By Gregory A. Kompes
Want to make your living as a writer? You must treat your career like a business. This requires that you build your business just as any entrepreneur does by planning, working hard, promoting, and taking advantage of technology. You need to become a Writerpreneur.
What do you think when you hear the word branding? Does Coca-Cola or FedEx come to mind? Their logos and colors just popped into your head, right? This is branding. Solid brands build loyal customers.
Writers benefit from brand recognition just like products. What about Boston Legal or Desperate Housewives? Did your favorite show characters come to mind? Think of Stephen King, Nora Roberts and J.K. Rowling. Even if you've never read their books, you know these names and their genres. For writers, branding is the process of creating a perception that you are the best person for the job. It's about building your image.
Everything the public sees about you, your books and articles, the interviews you give, and even your daily correspondence strengthens your position as an expert and creates your brand recognition.
An easy way to begin your branding program today: take advantage of e-mail signatures. E-mail signatures are those few lines of text at the bottom of every e-mail you send. They're easy to create and can automatically be included in your e-mails. Think of them as a virtual business card.
You can access the signature creation option in your e-mail program by clicking on the "Options" or "Preferences" link and following the simple directions provided. In most cases, you'll type your signature into a box and click "include with every e-mail."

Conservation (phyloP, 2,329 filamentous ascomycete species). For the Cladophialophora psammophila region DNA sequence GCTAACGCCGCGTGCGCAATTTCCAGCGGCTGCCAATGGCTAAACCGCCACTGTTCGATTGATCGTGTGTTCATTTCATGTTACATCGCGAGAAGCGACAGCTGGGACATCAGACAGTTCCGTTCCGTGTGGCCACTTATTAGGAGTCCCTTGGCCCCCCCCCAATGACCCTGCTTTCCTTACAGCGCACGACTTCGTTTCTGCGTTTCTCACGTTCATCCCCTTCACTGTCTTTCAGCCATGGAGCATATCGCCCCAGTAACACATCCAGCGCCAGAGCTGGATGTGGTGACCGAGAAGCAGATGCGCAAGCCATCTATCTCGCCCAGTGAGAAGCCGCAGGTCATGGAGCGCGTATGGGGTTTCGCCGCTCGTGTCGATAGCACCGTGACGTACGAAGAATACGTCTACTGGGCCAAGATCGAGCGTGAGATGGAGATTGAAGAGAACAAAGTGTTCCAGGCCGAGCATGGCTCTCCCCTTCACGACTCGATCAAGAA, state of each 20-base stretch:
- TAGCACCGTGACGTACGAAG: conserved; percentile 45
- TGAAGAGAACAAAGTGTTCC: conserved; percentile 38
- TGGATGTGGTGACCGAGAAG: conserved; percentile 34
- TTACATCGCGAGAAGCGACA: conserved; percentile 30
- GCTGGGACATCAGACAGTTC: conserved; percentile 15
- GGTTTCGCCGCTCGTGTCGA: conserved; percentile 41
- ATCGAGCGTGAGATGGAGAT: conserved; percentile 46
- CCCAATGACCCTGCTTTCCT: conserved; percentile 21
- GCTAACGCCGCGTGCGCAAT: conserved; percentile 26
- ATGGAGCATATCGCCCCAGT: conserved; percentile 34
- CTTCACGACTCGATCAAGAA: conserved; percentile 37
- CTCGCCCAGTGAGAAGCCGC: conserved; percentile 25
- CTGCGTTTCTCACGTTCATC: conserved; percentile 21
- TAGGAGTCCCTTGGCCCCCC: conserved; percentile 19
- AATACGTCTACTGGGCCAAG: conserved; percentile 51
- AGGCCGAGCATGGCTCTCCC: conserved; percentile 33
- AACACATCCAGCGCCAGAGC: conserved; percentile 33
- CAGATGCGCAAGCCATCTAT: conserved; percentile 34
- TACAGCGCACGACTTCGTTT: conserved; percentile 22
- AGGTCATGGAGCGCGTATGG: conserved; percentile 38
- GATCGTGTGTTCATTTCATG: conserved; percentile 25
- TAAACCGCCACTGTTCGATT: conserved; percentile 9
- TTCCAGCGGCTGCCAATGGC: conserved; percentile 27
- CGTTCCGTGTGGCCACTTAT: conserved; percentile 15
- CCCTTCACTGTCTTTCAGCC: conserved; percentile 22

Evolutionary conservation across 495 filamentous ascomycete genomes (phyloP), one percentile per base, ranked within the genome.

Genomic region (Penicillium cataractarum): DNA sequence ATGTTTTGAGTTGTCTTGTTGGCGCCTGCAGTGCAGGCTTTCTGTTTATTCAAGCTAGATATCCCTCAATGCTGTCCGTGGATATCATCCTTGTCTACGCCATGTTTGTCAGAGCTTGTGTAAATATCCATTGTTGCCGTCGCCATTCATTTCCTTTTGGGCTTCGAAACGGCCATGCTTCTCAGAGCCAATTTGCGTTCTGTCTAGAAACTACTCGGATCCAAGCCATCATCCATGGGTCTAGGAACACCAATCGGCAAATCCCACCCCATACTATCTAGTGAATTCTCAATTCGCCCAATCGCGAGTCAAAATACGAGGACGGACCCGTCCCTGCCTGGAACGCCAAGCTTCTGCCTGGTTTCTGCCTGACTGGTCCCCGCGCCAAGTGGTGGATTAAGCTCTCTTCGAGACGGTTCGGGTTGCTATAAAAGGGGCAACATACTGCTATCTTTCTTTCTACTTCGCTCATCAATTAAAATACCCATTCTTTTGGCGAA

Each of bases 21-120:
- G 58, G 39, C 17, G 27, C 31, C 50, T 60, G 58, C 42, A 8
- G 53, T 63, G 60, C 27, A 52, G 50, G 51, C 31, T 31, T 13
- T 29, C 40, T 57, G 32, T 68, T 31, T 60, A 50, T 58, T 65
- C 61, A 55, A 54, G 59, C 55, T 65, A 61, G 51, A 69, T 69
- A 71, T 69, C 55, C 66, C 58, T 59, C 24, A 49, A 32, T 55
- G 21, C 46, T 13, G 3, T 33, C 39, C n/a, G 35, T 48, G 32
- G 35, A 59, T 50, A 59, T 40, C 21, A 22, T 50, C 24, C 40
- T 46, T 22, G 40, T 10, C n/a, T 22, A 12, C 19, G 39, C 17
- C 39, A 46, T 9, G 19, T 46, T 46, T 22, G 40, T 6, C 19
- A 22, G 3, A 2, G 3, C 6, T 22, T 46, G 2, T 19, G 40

Diana Burrell, co-author of The Renegade Writer and Query Letters that Rock, goes a step further using multiple signatures. She recommends that you "customize your signature depending on who an e-mail is going to." Diana has different signatures for personal, press, client, and interview e-mails.
A few e-mail signature rules: Keep it to six lines or less; Provide your contact information, especially your e-mail and web addresses; Don't use cute messages, they don't brand you as a professional; Do include your current marketing message (promote your new book or project); Change your signature on a regular basis -- at least once a month.
Gregory A. Kompes, The Writerpreneur, is an Internet self-promotion expert. Gregory is the author of the bestselling 50 Fabulous Gay-Friendly Places to Live and the Writer's eBook Series that includes Endorsement Quest, Should You Write an eBook, and Your Online Media Kit. He is co-founder of the Patchwork Path anthology series, Presenters & Programs, the Writer's Pen & Grill, and Laudably Tarnished: A Poetry Workshop. Gregory is editor of The Fabulist Flash, an informative newsletter for writers, and the award winning Eighteen Questions, a Q&A series that collects and shares the experiences of published authors.